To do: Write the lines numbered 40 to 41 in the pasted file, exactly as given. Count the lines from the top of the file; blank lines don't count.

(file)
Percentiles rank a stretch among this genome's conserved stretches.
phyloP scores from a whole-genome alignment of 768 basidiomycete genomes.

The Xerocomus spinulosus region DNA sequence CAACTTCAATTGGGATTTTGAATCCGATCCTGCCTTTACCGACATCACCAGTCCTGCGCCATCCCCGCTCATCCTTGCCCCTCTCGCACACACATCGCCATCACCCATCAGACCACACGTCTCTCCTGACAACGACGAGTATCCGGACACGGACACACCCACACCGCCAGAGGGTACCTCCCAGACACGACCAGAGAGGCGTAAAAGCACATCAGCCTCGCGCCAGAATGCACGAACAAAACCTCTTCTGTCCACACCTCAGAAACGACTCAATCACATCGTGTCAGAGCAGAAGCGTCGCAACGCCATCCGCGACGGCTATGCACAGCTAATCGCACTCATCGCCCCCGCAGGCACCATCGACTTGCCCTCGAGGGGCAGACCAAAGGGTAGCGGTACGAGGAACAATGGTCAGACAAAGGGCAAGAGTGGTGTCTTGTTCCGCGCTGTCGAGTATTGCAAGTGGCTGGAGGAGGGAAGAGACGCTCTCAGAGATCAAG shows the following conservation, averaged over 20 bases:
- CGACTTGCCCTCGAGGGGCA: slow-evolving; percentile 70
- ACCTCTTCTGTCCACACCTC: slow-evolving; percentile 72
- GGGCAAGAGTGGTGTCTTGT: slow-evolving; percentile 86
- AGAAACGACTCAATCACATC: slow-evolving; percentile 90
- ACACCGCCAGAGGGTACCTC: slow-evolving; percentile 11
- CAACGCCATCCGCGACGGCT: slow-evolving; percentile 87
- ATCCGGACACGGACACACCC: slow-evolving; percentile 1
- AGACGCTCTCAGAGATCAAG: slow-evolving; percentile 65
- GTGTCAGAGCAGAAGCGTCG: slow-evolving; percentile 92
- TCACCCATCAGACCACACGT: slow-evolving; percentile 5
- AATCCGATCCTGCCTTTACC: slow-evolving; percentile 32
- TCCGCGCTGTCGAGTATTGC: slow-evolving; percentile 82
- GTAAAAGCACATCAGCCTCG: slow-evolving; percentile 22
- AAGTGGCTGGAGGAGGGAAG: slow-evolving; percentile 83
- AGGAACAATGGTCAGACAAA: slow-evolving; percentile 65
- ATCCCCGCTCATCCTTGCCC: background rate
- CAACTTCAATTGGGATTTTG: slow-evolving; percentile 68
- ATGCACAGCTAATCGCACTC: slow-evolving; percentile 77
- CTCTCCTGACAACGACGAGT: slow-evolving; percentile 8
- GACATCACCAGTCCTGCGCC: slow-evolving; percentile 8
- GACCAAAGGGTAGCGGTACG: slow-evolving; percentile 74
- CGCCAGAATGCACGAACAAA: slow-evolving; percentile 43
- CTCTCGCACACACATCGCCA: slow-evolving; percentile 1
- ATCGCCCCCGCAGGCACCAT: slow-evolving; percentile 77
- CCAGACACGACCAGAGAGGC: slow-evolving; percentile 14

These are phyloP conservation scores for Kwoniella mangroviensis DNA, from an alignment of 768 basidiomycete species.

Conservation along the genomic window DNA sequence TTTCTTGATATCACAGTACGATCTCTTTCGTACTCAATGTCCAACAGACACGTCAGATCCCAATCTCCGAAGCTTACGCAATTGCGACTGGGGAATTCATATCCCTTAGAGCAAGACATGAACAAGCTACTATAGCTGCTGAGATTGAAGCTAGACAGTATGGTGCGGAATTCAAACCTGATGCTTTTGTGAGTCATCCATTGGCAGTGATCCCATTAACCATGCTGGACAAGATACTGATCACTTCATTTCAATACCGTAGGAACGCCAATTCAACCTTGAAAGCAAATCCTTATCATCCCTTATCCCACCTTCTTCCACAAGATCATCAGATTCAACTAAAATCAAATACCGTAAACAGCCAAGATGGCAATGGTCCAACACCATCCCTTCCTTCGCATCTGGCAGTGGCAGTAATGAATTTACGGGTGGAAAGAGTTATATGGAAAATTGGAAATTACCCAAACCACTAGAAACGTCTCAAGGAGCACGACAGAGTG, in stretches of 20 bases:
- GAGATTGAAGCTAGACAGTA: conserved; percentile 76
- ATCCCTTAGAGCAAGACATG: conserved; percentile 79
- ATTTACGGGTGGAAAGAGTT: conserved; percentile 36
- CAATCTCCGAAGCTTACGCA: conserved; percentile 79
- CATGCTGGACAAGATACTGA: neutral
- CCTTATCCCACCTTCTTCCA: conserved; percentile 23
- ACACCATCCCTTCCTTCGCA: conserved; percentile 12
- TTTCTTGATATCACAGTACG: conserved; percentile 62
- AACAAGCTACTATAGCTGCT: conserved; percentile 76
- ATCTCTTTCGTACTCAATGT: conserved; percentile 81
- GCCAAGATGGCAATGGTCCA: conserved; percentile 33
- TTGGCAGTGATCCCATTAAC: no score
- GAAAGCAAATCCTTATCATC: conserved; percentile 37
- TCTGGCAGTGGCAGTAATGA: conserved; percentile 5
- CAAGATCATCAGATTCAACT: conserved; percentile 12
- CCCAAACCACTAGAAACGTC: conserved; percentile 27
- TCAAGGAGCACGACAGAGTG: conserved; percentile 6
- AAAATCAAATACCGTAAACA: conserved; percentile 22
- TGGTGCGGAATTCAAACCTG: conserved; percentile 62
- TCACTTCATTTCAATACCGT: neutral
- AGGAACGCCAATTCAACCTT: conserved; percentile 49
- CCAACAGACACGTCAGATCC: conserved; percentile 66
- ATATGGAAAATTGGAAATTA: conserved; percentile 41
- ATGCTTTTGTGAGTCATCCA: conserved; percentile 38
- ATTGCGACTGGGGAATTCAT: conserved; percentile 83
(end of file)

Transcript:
- ATCTCTTTCGTACTCAATGT: conserved; percentile 81
- GCCAAGATGGCAATGGTCCA: conserved; percentile 33